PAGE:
The core developer team behind tensorflow, a popular machine learning framework, has published a new experimental module for the tensorflow privacy library. The privacy testing library is peppered with tutorials and analysis tools and should support developers in compliance with data protection.
The tensorflow library for privacy is designed for the programming language python and allows the implementations of the tensorflow optimizer for the training of machine-learning models with differential privacy. Developers can evidently rate the privacy properties of their classification models. Differential privacy is intended to prevent individual records from identifying, for example, with which backlens on individual persons are possible without reducing the data quality for accuracy.
Privacy is a rough topic
Privacy is a coarse topic in the field of machine learning, and so far, there are no canonical guidelines for creating a private model. There are more and more research results that show that a model for machine learning can leak sensitive information of the training, creating a risk for the privacy of the user of the training.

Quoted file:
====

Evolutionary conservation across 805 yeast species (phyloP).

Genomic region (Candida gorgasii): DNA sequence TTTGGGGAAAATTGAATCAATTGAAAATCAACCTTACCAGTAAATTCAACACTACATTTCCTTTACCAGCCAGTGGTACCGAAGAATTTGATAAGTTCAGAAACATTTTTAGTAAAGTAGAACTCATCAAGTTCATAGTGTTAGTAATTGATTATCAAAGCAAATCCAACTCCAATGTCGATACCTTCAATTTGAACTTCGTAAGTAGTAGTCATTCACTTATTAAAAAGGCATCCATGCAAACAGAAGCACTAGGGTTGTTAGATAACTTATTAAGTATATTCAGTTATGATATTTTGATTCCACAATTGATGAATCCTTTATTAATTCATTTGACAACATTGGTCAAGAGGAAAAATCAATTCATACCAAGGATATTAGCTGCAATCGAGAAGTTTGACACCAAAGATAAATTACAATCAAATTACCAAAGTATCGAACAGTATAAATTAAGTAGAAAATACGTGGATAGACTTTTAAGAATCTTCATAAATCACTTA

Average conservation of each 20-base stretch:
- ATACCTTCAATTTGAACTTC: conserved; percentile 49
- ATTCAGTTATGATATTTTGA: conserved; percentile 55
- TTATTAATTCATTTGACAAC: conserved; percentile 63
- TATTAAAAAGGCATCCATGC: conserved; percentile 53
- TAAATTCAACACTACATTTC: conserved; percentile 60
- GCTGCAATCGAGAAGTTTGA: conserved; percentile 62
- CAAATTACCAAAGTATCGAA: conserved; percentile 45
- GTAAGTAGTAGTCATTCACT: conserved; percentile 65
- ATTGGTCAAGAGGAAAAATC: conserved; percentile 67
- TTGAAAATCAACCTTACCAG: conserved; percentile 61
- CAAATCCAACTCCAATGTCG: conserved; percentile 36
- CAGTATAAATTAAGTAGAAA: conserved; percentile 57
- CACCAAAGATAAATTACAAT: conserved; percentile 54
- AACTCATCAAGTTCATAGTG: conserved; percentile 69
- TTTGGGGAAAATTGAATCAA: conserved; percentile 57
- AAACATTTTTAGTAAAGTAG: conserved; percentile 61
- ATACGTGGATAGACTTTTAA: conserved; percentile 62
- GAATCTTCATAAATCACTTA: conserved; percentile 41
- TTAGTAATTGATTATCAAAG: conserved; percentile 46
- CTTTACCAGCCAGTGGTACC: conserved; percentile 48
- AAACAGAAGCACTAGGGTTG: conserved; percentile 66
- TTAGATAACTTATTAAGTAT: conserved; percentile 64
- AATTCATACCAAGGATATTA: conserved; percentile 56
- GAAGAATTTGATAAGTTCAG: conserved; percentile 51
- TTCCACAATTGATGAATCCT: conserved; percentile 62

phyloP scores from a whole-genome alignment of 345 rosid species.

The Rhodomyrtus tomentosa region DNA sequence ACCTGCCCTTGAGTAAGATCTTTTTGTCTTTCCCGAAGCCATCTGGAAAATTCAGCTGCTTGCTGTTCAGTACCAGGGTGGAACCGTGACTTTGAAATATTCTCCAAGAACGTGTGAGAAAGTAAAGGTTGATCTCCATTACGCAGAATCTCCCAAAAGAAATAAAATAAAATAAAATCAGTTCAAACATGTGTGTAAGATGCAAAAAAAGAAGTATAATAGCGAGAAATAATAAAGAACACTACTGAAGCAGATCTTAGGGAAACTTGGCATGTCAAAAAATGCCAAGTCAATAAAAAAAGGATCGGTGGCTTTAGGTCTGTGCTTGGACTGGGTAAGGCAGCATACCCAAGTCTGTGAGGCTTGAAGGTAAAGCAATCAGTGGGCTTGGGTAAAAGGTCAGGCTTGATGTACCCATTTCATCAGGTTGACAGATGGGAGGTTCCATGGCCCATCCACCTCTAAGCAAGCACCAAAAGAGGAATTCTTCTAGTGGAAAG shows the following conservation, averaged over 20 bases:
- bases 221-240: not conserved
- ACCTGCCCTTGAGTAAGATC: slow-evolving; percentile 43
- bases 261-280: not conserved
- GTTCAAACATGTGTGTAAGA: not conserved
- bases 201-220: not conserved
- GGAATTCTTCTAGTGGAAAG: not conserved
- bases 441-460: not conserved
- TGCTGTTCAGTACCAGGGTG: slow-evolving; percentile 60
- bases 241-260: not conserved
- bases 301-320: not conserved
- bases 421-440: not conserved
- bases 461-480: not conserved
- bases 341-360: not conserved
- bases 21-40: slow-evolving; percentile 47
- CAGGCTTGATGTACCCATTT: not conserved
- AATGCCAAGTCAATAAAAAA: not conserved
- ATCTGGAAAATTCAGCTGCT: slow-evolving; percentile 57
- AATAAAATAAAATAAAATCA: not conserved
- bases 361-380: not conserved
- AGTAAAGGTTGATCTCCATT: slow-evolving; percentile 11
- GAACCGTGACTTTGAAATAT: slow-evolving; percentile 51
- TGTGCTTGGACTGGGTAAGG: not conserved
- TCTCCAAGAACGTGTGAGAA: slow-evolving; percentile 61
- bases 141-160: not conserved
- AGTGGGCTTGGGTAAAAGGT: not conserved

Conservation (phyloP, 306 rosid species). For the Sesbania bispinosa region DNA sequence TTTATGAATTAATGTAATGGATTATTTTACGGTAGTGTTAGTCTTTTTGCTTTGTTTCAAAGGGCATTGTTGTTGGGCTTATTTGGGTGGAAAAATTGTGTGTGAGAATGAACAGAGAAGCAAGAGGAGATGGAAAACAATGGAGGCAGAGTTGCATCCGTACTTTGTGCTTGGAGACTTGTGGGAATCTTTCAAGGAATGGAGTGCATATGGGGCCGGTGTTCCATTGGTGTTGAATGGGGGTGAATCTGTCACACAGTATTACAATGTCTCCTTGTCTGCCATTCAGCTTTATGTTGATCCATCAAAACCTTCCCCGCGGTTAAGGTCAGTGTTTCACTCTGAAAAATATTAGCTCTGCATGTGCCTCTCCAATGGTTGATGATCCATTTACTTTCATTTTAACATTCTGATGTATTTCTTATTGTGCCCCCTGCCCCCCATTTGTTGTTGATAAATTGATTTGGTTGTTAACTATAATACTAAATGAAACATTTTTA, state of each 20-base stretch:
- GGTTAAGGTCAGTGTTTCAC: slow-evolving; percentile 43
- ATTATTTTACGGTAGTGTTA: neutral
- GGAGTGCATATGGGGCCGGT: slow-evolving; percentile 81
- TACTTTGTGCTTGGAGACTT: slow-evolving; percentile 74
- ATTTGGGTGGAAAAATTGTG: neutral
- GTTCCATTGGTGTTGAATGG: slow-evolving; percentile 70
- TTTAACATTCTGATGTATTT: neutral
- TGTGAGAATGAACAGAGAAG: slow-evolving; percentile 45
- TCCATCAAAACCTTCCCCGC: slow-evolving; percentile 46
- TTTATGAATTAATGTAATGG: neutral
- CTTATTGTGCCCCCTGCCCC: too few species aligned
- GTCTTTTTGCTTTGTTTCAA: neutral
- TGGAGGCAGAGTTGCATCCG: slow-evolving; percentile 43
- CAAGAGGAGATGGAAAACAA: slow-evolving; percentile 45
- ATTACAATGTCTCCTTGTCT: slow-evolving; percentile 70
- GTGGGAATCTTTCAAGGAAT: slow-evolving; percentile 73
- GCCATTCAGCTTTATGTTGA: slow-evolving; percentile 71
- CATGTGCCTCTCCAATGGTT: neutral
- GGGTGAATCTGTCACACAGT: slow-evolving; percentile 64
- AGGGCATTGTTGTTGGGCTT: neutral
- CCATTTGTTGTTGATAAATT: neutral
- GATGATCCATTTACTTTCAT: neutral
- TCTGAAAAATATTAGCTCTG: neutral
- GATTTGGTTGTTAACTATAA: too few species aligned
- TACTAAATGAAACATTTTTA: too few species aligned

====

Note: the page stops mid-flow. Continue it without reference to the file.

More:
Therefore, the development team behind tensorflow has introduced tensorflow privacy last year, with the developer can train their models according to the principle of differential privacy: by means of storage noise, data sets can be hedged, but this noise was apparently designed for academic worst-case scenarios, so it the model accuracy can significantly affect.
As a result, research on the privacy properties of ml models have focused on a few years ago. So-called membership inference attacks obviously predict whether a specific file element was used during the training.
By means of internal tests, the developers have evidently found that the differential privacy contributes to reducing these vulnerabilities. Even with very little noise, the accomplence has removed. Now even external developers membership inference tests should try to build very well-worthy models and identify architectures that take into account the principles of privacy design as well as data processing decisions.
Tensorflow would examine the transferability of an expansion of the attacks from membership inference tests – examine [—] beyond the classifiers and develop new tests. Also planned is an investigation whether this test can be recorded by integration with tfx in the okosystem of tensorflow, which last in version 2.2 has appeared. Further details can be found in the release notes.